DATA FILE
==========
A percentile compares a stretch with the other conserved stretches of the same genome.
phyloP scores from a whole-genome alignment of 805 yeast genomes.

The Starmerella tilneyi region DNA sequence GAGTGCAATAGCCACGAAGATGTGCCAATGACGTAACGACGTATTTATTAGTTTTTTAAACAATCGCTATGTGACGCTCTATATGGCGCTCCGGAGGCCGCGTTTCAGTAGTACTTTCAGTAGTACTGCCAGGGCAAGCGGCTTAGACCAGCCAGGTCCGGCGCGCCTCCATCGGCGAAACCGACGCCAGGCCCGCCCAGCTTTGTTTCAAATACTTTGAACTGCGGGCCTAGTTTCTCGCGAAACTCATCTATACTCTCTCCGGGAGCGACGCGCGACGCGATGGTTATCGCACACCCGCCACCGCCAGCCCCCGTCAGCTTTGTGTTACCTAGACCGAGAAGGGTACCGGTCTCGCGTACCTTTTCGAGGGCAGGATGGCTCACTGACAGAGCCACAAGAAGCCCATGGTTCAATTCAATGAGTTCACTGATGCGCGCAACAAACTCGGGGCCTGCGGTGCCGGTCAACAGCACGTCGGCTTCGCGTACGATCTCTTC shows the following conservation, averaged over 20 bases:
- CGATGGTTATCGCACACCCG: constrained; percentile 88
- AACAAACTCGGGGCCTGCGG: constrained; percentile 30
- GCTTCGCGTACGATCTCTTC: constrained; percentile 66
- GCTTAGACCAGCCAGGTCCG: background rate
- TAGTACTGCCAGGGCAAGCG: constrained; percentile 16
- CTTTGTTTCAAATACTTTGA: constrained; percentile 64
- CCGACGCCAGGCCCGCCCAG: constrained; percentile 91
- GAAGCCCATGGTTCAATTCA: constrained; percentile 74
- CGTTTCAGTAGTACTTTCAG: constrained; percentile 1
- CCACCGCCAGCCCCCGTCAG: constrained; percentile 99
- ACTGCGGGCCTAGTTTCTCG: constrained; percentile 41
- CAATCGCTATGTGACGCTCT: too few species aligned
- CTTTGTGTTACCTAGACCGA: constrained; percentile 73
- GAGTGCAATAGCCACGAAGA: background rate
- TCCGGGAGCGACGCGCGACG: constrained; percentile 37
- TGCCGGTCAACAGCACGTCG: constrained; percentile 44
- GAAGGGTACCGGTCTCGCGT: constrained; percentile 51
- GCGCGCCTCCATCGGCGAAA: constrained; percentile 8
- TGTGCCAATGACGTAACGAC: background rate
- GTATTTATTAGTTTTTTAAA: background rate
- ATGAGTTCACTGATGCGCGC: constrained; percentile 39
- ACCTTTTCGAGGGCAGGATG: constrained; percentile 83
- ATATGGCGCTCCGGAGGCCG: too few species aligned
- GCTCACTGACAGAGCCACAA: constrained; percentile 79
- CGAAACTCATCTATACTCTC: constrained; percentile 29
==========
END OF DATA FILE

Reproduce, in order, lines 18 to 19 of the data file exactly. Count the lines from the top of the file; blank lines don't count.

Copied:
- TCCGGGAGCGACGCGCGACG: constrained; percentile 37
- TGCCGGTCAACAGCACGTCG: constrained; percentile 44